Can’t Sleep at Night? Here are Seven Surprising Reasons Why
When you can’t sleep, everything feels like a struggle. If your slumber is lacking, the reasons behind it might surprise you.
Sleep deprivation can cause a range of problems, ranging from mild irritability to serious long-term health conditions. If you find yourself tossing and turning at night or lying awake in bed for hours, you aren’t alone. About 50 to 70 million Americans have sleep disorders, and one in three adults do not regularly get the recommended amount of uninterrupted sleep they need to protect their health.
Please read on to learn about some lesser-known causes of insomnia and the steps you can take to avoid them.
People who have allergic rhinitis or nasal allergies, especially in the spring or the fall, may have difficulty breathing at night. Allergies cause congestion, so sufferers may snore or gasp for air, causing wakefulness. Over-the-counter medications like antihistamines can relieve the symptoms, but be sure to discuss your options with your health care provider as some drugs can aggravate sleep issues.
Alcohol and nicotine
If you are routinely smoking packs of cigarettes and throwing back shots of liquor, your sleep health is probably suffering. Research has shown that nicotine is directly linked to restless nights. Although ditching nicotine might feel like a challenge at first, it will ultimately lead you down the path of deep sleep and restful nights. And while it’s true that alcohol may help you fall asleep, you’re likely to awaken in the middle of the night. Alcohol interferes with REM cycle sleep, which is the deep stage needed for restoration and rejuvenation.
Declining estrogen can prompt disturbances such as hot flashes in the middle of the night. Research indicates that about a third of menopausal women have sleep problems severe enough to impact their ability to function during the day. Head off the hot, sweaty wake-ups by using sheets and pajamas that wick moisture from the body. Buckwheat pillows are more cooling than traditional latex or down. Herbal and prescription medications exist that can lessen the severity and frequency of night sweats. Talk to your doctor to identify the solution that’s best for your specific needs.
Too much noise
Cranking up your favorite tunes or leaving the television on when you go to sleep isn’t a good idea. That's because when you're dozing, your brain still registers and processes sounds. These noises stimulate the brain, and if you fall asleep with them on, you’re probably going to wake up during the night when you naturally enter a lighter stage of sleep. A quiet room is best, but noise-canceling devices and white and pink noise are acceptable if you need something on in the background.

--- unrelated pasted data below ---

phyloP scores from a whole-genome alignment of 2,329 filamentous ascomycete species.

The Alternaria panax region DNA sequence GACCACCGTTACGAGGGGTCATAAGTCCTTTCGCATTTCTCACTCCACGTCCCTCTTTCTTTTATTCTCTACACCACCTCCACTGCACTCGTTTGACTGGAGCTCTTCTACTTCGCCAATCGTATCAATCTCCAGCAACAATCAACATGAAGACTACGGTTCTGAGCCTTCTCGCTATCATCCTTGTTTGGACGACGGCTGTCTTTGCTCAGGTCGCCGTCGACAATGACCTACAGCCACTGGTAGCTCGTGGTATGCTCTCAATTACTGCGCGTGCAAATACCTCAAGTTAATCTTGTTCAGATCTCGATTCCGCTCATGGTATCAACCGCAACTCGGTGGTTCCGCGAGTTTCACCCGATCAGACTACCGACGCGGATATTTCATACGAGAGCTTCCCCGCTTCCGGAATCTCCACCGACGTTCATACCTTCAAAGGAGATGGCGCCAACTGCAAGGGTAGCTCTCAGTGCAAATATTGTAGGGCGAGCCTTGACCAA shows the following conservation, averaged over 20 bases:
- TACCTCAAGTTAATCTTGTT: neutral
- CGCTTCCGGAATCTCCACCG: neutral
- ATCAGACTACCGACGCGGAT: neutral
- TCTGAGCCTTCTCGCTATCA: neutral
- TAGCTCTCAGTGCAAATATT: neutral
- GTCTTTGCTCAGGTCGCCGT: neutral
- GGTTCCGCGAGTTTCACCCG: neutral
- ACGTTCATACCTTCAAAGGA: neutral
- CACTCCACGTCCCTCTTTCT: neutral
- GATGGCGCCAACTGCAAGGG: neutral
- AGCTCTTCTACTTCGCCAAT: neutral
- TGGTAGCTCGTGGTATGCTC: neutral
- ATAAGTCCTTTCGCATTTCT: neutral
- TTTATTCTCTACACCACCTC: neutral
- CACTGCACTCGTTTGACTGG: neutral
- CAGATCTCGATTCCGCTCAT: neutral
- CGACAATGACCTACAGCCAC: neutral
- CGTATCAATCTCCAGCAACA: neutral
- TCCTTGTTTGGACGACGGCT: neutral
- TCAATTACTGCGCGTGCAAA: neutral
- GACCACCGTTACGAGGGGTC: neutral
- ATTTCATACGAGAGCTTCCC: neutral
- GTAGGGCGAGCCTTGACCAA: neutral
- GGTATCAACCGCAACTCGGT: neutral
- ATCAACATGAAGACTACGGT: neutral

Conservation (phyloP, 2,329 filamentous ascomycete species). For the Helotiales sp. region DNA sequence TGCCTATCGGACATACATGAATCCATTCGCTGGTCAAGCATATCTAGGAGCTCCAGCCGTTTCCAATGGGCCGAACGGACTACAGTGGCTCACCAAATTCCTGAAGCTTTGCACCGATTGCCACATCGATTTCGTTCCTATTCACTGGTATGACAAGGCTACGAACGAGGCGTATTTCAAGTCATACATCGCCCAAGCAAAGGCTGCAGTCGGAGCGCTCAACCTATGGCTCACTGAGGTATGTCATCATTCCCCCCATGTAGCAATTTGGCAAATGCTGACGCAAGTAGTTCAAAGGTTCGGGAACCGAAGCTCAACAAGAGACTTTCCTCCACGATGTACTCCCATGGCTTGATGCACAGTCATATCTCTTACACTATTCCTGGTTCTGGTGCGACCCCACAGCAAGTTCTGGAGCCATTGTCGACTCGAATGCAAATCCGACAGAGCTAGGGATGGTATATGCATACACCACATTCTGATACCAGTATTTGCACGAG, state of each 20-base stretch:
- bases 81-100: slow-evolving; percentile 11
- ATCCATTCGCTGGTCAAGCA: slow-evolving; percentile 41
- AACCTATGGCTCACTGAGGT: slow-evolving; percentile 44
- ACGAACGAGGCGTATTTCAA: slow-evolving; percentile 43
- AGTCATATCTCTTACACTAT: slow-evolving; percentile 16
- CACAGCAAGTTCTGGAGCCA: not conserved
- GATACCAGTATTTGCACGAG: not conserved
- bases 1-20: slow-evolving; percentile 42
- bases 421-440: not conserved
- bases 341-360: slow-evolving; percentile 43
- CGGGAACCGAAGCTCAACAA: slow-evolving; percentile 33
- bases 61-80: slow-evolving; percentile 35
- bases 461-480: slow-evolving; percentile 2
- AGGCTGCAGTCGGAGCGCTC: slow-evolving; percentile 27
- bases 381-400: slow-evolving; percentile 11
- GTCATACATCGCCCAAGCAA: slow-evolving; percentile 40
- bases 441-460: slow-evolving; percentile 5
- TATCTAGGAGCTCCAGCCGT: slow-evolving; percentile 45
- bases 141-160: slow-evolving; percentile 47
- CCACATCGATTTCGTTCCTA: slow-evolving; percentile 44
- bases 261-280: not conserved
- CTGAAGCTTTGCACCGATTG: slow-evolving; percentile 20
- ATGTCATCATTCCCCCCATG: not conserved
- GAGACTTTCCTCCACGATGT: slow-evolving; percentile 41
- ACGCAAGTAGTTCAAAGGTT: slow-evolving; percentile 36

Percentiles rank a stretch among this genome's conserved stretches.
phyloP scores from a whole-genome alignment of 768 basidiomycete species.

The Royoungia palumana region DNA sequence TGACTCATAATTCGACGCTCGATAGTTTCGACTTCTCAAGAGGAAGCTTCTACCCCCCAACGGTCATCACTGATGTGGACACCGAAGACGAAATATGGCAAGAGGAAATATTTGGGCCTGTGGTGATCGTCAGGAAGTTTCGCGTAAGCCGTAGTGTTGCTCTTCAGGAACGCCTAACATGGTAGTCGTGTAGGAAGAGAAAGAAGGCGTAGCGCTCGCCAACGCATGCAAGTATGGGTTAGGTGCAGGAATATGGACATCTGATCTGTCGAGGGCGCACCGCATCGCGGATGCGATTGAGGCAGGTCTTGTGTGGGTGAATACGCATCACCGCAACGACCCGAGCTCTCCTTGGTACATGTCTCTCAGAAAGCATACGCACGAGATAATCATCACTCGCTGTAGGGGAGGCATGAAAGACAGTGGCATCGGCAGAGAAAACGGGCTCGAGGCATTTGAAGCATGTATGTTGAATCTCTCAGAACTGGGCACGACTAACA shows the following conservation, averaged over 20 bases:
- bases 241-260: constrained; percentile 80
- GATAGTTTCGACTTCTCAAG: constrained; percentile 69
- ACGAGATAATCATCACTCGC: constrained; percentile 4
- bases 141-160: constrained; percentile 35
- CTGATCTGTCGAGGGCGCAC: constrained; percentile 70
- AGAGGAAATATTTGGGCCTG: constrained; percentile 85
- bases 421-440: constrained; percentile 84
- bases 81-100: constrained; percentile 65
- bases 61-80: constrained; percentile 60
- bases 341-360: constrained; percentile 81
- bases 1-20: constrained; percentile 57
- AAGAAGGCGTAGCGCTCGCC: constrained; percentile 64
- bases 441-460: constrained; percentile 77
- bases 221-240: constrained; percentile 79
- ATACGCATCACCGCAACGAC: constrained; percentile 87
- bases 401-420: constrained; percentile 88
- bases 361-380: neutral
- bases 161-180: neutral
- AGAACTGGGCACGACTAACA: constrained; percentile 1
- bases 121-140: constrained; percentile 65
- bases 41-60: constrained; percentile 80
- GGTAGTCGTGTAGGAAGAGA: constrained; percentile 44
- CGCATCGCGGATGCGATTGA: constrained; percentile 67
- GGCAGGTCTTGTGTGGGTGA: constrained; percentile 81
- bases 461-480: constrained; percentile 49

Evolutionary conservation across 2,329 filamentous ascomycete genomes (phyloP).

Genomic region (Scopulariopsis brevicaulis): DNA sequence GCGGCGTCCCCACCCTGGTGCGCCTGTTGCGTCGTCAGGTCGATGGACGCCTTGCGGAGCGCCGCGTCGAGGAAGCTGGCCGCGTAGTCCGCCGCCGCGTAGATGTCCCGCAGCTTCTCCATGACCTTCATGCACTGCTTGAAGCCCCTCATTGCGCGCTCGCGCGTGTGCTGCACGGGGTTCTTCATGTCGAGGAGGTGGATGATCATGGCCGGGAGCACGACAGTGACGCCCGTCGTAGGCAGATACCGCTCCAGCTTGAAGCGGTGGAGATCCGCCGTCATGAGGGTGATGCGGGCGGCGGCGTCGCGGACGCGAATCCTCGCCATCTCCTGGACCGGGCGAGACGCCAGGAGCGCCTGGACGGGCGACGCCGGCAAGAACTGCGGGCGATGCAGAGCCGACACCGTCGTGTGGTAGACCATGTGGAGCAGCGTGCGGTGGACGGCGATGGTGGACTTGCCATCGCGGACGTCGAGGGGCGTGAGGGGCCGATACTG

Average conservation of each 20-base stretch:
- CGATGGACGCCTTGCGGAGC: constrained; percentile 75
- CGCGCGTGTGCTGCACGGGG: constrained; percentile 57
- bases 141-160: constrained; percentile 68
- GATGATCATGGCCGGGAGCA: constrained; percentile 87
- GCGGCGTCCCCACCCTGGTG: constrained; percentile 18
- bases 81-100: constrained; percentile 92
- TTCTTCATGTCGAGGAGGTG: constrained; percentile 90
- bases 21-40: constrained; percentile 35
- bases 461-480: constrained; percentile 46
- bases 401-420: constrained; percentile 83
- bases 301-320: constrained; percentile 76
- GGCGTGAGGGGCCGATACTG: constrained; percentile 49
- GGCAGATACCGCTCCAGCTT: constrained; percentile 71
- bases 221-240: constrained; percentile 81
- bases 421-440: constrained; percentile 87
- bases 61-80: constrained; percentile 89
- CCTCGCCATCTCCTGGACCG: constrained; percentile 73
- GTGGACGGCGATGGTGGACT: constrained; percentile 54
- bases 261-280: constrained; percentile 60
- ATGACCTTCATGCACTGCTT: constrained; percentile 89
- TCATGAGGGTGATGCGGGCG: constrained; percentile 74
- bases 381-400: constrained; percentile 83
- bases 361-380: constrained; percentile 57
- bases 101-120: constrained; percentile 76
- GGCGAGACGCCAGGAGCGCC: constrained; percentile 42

Eating spicy fare in the evening can cause acid reflux or heartburn, which can impact your sleep. When stomach acid backs up through the esophagus, it can irritate the airway and cause it to collapse, which contributes to snoring. If you can’t get enough jalapeno salsa or ghost pepper potato chips, it’s best to limit them to lunchtime so you can rest easier at night.
Lack of exercise
If you're not moving your body enough on a regular basis, it’s probably contributing to your insomnia. Exercise during the day is vital if you want to fall asleep and stay asleep. It improves the core temperature, relieves anxiety and depression, and realigns the internal body clock. According to research from Johns Hopkins, 30 minutes of daily physical activity is enough to improve sleep. Just be sure to exercise well before bedtime so your body has enough time to wind down and relax.
Fido and Fluffy
Nearly half of dog and cat owners allow their furry loved ones to sleep in bed with them. And while cuddling may comfort you and lower your stress levels, it’s not a good idea if your sleep is suffering. If your cat or dog wakes up scratching, barking, meowing, or moving around, it can wake you up, too. And if you have asthma or allergies, pets in bed can worsen the congestion. Keeping your pets in the bedroom is fine, but they should have their own bed or crate for sleeping.
If you can’t sleep, you don’t have to live with the burden. Make some lifestyle changes and/or talk with your doctor to discover better options for treating underlying health conditions.
We hope you found this information about sleep deprivation helpful. If you have questions or require additional resources, our caring staff is here for you. Please contact us anytime.
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